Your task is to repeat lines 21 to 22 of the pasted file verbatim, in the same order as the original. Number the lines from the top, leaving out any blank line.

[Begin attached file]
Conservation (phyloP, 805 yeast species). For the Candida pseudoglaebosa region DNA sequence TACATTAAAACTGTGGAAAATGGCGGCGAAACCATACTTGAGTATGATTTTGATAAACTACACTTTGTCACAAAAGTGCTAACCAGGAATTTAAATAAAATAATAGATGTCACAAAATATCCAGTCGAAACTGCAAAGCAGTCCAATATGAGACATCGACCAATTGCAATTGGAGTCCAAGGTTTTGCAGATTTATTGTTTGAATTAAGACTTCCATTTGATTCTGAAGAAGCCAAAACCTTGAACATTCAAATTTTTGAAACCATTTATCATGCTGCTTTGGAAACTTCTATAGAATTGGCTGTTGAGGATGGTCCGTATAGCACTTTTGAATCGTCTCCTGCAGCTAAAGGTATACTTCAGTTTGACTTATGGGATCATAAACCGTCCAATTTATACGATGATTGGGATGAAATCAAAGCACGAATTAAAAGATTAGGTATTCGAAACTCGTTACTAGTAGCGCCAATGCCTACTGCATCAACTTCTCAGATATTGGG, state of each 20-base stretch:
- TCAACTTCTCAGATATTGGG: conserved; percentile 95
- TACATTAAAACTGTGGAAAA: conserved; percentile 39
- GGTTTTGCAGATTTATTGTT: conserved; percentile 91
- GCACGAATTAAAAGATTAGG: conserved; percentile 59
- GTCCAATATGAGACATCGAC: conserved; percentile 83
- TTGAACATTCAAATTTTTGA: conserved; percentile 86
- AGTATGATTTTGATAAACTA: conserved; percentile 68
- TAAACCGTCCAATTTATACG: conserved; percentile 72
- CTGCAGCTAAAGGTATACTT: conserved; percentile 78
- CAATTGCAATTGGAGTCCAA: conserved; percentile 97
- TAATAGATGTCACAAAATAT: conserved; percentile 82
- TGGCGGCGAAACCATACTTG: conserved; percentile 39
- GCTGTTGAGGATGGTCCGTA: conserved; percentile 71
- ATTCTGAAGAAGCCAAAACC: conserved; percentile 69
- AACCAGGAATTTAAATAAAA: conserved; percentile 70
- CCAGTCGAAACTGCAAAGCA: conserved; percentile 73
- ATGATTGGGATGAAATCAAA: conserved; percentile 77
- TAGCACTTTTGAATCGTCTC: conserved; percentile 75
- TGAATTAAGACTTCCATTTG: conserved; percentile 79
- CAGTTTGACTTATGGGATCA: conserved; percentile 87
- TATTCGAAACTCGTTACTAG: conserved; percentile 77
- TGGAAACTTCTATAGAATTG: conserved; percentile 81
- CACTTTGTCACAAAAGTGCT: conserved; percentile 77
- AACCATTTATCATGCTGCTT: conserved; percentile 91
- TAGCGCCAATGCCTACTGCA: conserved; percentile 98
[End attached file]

- CAGTTTGACTTATGGGATCA: conserved; percentile 87
- TATTCGAAACTCGTTACTAG: conserved; percentile 77